Sometimes you have to run processes in the background, and as soon as one finishes, perform some actions according to its exit code. From the v19 R4, 4D allows you to start a process in the background with the new 4D.SystemWorker class and execute callback methods automatically when the process returns information. This way, your application UI stays responsive during the execution of the external process, and when finished, you can display the result to the user right away!
A SystemWorker is an object created using the constructor 4D.SystemWorker.new(process). It creates a new worker that starts the process passed in parameter and waits until the end of it.
Here are a few examples of how to run various git commands using a SystemWorker.
Let’s start simple and imagine you need to retrieve the git version installed on your computer. You have two ways to do so:
- If you want to do it asynchronously, to let your client continue to use the interface freely, just use a call back that will be called at the end of the process:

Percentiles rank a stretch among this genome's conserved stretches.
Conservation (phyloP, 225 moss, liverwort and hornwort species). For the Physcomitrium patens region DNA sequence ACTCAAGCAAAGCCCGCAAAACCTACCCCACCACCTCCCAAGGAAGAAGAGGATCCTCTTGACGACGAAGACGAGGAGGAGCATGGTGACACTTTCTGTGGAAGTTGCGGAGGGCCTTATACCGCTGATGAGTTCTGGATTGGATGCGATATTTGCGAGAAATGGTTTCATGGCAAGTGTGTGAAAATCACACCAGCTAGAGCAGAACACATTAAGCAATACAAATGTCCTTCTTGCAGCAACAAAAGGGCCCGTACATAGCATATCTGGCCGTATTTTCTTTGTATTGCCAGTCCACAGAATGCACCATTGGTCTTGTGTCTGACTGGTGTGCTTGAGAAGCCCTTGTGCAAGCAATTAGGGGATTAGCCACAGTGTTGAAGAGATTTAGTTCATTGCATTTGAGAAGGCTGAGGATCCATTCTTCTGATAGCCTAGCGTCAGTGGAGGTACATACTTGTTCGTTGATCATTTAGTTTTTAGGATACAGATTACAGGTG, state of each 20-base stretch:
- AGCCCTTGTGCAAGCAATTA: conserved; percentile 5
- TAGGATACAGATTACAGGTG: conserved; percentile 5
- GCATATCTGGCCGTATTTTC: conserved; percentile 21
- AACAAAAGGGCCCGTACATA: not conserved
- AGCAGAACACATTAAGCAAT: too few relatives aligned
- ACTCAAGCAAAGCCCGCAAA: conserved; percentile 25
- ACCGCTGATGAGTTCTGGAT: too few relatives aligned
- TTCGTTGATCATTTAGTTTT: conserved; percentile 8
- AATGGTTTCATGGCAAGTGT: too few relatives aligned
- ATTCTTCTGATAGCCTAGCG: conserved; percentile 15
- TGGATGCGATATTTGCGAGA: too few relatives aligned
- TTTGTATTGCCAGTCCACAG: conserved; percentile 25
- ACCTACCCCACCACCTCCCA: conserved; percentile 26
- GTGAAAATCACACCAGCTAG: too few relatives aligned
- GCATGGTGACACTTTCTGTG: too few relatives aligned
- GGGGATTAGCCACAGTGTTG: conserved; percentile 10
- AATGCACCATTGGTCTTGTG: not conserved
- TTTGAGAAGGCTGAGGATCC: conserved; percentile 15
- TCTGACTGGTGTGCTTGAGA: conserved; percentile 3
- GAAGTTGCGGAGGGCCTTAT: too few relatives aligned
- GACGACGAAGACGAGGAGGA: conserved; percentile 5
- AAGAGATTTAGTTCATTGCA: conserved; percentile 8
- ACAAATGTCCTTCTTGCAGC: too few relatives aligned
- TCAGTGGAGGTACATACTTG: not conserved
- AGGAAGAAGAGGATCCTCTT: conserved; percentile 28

$param:=New object // Close the process after 2s if not already terminated $param.timeout:=2 // Callback formula called when the response is totaly received by the systemworker $param.onResponse:=Formula(ALERT($1.response)) // Start the system worker with the parameter defined above $sys:=4D.SystemWorker.new("git --version"; $param)
- If you prefer to wait for the process response, just use .wait():
$param:=New object // Close the process after 2s if not already terminated $param.timeout:=2 // Start the system worker with the parameter defined above $sys:=4D.SystemWorker.new("git --version";$param) // Wait for the end or the process and return the response from Git ALERT($sys.wait().response)
Let’s continue with a commit that waits for a commit message. In this example, the process waits for standard input. If you are in a console, it means that the console waits for the user to enter a value:
$param:=New object $param.currentDirectory:=$myProjectDirectory $sys:=4D.SystemWorker.new("git commit -F -";$param) $sys.postMessage("This is my first commit") $sys.closeInput()
As you can notice, the system worker goes further than the Launch external process command. It allows you to start processes asynchronously and receive easily the outputStream and errorStream from the called process. In addition, you can use a new way to communicate with your process through the postMessage() function.
Don’t forget to test this feature with the HDI above and learn how to use it to start several processes in parallel.
Check out the developer center for more details!